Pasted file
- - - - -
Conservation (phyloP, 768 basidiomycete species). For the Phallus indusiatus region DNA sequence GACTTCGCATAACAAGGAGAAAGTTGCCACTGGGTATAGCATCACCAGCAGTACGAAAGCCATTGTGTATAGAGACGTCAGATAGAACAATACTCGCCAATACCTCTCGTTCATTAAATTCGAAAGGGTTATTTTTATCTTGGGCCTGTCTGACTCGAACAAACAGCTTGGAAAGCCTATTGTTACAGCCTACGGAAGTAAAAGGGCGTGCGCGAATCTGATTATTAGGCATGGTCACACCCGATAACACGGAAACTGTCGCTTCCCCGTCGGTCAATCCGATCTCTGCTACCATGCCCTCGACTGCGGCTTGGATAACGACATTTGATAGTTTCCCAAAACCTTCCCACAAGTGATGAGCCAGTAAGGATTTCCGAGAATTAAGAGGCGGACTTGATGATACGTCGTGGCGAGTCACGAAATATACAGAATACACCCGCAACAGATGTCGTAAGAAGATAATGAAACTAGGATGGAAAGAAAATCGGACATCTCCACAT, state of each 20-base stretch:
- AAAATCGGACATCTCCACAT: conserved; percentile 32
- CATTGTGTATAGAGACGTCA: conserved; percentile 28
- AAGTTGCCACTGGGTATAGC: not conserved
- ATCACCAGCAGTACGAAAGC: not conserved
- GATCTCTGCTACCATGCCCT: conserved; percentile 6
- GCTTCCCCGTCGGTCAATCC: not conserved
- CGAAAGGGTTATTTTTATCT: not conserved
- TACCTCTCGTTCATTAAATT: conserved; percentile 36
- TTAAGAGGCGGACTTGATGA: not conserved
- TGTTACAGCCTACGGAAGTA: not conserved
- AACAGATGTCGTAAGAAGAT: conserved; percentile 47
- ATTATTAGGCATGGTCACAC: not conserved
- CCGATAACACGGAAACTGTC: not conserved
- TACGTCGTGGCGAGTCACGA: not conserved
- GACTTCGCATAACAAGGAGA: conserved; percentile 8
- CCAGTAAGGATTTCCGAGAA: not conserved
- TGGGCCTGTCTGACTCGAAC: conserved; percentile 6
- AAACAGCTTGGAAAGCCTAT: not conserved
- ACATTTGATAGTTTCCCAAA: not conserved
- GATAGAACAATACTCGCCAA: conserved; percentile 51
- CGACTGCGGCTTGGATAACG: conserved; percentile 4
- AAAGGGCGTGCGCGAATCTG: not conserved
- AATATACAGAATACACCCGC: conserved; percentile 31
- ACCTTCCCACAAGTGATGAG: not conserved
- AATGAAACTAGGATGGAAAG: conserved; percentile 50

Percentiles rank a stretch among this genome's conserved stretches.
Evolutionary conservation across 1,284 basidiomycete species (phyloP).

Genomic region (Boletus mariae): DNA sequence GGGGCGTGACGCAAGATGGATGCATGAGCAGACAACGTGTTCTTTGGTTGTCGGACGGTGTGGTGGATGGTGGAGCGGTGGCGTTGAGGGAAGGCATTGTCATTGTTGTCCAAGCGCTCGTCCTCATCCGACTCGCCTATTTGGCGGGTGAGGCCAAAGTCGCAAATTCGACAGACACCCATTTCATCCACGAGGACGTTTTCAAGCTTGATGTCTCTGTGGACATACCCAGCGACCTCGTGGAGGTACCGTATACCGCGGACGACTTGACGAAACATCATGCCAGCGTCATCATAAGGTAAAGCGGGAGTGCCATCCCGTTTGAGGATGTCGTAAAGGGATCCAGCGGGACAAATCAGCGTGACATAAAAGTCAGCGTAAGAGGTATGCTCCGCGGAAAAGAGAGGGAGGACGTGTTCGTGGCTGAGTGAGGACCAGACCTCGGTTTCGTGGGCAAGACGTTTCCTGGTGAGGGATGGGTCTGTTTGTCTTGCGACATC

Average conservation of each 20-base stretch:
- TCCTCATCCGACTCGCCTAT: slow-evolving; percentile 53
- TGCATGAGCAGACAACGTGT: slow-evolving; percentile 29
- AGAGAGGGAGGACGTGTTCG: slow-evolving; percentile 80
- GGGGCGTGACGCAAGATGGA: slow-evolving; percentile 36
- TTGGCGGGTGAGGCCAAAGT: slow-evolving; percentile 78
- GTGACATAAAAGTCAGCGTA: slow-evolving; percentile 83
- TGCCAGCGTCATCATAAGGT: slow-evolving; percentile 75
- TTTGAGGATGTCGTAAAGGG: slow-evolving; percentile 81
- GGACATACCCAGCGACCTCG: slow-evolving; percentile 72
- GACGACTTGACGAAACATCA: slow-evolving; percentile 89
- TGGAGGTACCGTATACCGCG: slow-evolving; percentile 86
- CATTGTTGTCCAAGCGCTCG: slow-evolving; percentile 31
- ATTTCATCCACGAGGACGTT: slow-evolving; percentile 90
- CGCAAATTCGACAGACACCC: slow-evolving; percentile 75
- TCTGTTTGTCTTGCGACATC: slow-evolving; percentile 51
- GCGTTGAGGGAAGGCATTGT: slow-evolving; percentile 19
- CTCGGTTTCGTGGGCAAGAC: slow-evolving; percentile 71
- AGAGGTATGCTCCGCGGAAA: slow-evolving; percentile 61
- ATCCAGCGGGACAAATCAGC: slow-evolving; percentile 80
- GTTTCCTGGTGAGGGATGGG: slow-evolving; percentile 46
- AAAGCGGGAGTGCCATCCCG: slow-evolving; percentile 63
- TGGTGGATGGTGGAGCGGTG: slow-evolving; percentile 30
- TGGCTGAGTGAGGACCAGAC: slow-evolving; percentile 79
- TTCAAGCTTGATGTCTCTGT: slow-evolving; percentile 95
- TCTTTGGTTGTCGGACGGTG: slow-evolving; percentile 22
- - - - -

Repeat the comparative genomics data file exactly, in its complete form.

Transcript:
Conservation (phyloP, 768 basidiomycete species). For the Phallus indusiatus region DNA sequence GACTTCGCATAACAAGGAGAAAGTTGCCACTGGGTATAGCATCACCAGCAGTACGAAAGCCATTGTGTATAGAGACGTCAGATAGAACAATACTCGCCAATACCTCTCGTTCATTAAATTCGAAAGGGTTATTTTTATCTTGGGCCTGTCTGACTCGAACAAACAGCTTGGAAAGCCTATTGTTACAGCCTACGGAAGTAAAAGGGCGTGCGCGAATCTGATTATTAGGCATGGTCACACCCGATAACACGGAAACTGTCGCTTCCCCGTCGGTCAATCCGATCTCTGCTACCATGCCCTCGACTGCGGCTTGGATAACGACATTTGATAGTTTCCCAAAACCTTCCCACAAGTGATGAGCCAGTAAGGATTTCCGAGAATTAAGAGGCGGACTTGATGATACGTCGTGGCGAGTCACGAAATATACAGAATACACCCGCAACAGATGTCGTAAGAAGATAATGAAACTAGGATGGAAAGAAAATCGGACATCTCCACAT, state of each 20-base stretch:
- AAAATCGGACATCTCCACAT: conserved; percentile 32
- CATTGTGTATAGAGACGTCA: conserved; percentile 28
- AAGTTGCCACTGGGTATAGC: not conserved
- ATCACCAGCAGTACGAAAGC: not conserved
- GATCTCTGCTACCATGCCCT: conserved; percentile 6
- GCTTCCCCGTCGGTCAATCC: not conserved
- CGAAAGGGTTATTTTTATCT: not conserved
- TACCTCTCGTTCATTAAATT: conserved; percentile 36
- TTAAGAGGCGGACTTGATGA: not conserved
- TGTTACAGCCTACGGAAGTA: not conserved
- AACAGATGTCGTAAGAAGAT: conserved; percentile 47
- ATTATTAGGCATGGTCACAC: not conserved
- CCGATAACACGGAAACTGTC: not conserved
- TACGTCGTGGCGAGTCACGA: not conserved
- GACTTCGCATAACAAGGAGA: conserved; percentile 8
- CCAGTAAGGATTTCCGAGAA: not conserved
- TGGGCCTGTCTGACTCGAAC: conserved; percentile 6
- AAACAGCTTGGAAAGCCTAT: not conserved
- ACATTTGATAGTTTCCCAAA: not conserved
- GATAGAACAATACTCGCCAA: conserved; percentile 51
- CGACTGCGGCTTGGATAACG: conserved; percentile 4
- AAAGGGCGTGCGCGAATCTG: not conserved
- AATATACAGAATACACCCGC: conserved; percentile 31
- ACCTTCCCACAAGTGATGAG: not conserved
- AATGAAACTAGGATGGAAAG: conserved; percentile 50

Percentiles rank a stretch among this genome's conserved stretches.
Evolutionary conservation across 1,284 basidiomycete species (phyloP).

Genomic region (Boletus mariae): DNA sequence GGGGCGTGACGCAAGATGGATGCATGAGCAGACAACGTGTTCTTTGGTTGTCGGACGGTGTGGTGGATGGTGGAGCGGTGGCGTTGAGGGAAGGCATTGTCATTGTTGTCCAAGCGCTCGTCCTCATCCGACTCGCCTATTTGGCGGGTGAGGCCAAAGTCGCAAATTCGACAGACACCCATTTCATCCACGAGGACGTTTTCAAGCTTGATGTCTCTGTGGACATACCCAGCGACCTCGTGGAGGTACCGTATACCGCGGACGACTTGACGAAACATCATGCCAGCGTCATCATAAGGTAAAGCGGGAGTGCCATCCCGTTTGAGGATGTCGTAAAGGGATCCAGCGGGACAAATCAGCGTGACATAAAAGTCAGCGTAAGAGGTATGCTCCGCGGAAAAGAGAGGGAGGACGTGTTCGTGGCTGAGTGAGGACCAGACCTCGGTTTCGTGGGCAAGACGTTTCCTGGTGAGGGATGGGTCTGTTTGTCTTGCGACATC

Average conservation of each 20-base stretch:
- TCCTCATCCGACTCGCCTAT: slow-evolving; percentile 53
- TGCATGAGCAGACAACGTGT: slow-evolving; percentile 29
- AGAGAGGGAGGACGTGTTCG: slow-evolving; percentile 80
- GGGGCGTGACGCAAGATGGA: slow-evolving; percentile 36
- TTGGCGGGTGAGGCCAAAGT: slow-evolving; percentile 78
- GTGACATAAAAGTCAGCGTA: slow-evolving; percentile 83
- TGCCAGCGTCATCATAAGGT: slow-evolving; percentile 75
- TTTGAGGATGTCGTAAAGGG: slow-evolving; percentile 81
- GGACATACCCAGCGACCTCG: slow-evolving; percentile 72
- GACGACTTGACGAAACATCA: slow-evolving; percentile 89
- TGGAGGTACCGTATACCGCG: slow-evolving; percentile 86
- CATTGTTGTCCAAGCGCTCG: slow-evolving; percentile 31
- ATTTCATCCACGAGGACGTT: slow-evolving; percentile 90
- CGCAAATTCGACAGACACCC: slow-evolving; percentile 75
- TCTGTTTGTCTTGCGACATC: slow-evolving; percentile 51
- GCGTTGAGGGAAGGCATTGT: slow-evolving; percentile 19
- CTCGGTTTCGTGGGCAAGAC: slow-evolving; percentile 71
- AGAGGTATGCTCCGCGGAAA: slow-evolving; percentile 61
- ATCCAGCGGGACAAATCAGC: slow-evolving; percentile 80
- GTTTCCTGGTGAGGGATGGG: slow-evolving; percentile 46
- AAAGCGGGAGTGCCATCCCG: slow-evolving; percentile 63
- TGGTGGATGGTGGAGCGGTG: slow-evolving; percentile 30
- TGGCTGAGTGAGGACCAGAC: slow-evolving; percentile 79
- TTCAAGCTTGATGTCTCTGT: slow-evolving; percentile 95
- TCTTTGGTTGTCGGACGGTG: slow-evolving; percentile 22